Bank of Baroda, India’s third-largest bank, is to lend US$40mn to small members of the Commonwealth.

The finance will be guaranteed by the Commonwealth, the member organisation of former countries of the British Empire, and is part of an initiative to stimulate lending to the 31 smallest states in the grouping.

Standard Chartered is also set to lend money into the facility, although Nicolas Langlois, the bank’s global head of trade distribution, tells GTR that no final agreement has been reached around how much will be lent, or what the terms of the finance will be.

In the case of Bank of Baroda, the US$40mn will be disbursed through banks in member states.

“This transaction will help us to support the smaller banks in a manner which serves these customers and markets better. It is a financially well-structured transaction. It is intended to provide these banks with access they don’t have and is commercially structured to be sustainable and will help trade in these countries,” Chairman PS Jayakumar said at the signing ceremony in Malta.

The Commonwealth secretary general Patrician Scotland says that the CTFF will better connect Commonwealth countries to an international trade finance system they often sit on the outside of.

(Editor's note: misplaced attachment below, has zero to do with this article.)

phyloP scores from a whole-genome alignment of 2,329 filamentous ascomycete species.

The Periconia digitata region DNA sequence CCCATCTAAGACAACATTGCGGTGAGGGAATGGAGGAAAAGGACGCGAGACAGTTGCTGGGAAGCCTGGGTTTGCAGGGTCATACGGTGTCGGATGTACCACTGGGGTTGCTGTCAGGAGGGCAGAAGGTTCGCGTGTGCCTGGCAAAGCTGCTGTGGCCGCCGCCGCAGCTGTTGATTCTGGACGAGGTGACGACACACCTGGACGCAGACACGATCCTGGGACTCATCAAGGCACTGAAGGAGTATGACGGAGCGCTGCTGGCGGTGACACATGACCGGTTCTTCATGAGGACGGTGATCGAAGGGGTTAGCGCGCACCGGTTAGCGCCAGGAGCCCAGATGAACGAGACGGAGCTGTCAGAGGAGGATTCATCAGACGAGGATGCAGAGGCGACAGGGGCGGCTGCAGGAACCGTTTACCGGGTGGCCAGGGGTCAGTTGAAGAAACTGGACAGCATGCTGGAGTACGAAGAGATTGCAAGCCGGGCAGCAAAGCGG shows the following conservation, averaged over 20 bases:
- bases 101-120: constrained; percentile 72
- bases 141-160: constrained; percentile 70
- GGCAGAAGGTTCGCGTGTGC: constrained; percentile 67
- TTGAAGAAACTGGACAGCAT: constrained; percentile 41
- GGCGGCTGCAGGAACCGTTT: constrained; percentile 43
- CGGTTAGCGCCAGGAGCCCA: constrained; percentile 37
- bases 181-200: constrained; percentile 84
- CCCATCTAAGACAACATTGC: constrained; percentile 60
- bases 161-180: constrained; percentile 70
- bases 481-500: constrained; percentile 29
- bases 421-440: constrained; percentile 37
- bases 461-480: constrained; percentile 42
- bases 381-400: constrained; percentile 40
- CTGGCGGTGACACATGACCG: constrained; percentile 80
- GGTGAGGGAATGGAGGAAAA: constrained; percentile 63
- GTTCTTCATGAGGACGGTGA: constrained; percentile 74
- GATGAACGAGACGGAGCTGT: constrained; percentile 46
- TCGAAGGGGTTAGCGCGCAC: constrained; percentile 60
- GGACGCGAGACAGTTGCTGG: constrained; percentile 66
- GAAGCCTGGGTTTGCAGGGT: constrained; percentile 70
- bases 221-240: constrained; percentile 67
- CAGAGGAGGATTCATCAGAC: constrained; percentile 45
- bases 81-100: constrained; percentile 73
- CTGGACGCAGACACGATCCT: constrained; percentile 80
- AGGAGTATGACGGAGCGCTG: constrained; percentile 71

“Trade is the lifeblood of economies and never more so than for small countries. Yet they simply can’t access the international financial system. According to the WTO, 80 to 90% of world trade relies on trade finance. One of our roles in the Commonwealth family is to champion these small states to make sure they can trade in global markets,” she said.

Over three years, the CTFF is expected to make US$100mn of incremental trade finance available to the grouping known as the Commonwealth Small States.

Typically, these nations have populations below 1.5 million, although Botswana, Jamaica, Lesotho, Namibia and Papua New Guinea, are classified as small states as they share similar characteristics.

Initial equity funding has come from the governments of India, Sri Lanka and Mauritius.

The Commonwealth fund was launched in December 2015. GTR reported at the time that there was an initial target of US$20mn.

Commonwealth spokesperson Hannah Murphy said that the facility “could have a trade creation effect of 1:20 which implies that a facility backed by US$20mn is potentially able to generate additional trade of US$400mn annually”.

The 31 “small states” are: Antigua and Barbuda, the Bahamas, Barbados, Belize, Botswana, Brunei, Dominica, the Gambia, Grenada, Guyana, Jamaica, Kiribati, Lesotho, Mauritius, Maldives, Malta, Namibia, Papua New Guinea, Samoa, Seychelles, Solomon Islands, St Kitts and Nevis, St Lucia, St Vincent and the Grenadines, Swaziland, Tonga, Trinidad and Tobago, Tuvalu and Vanuatu.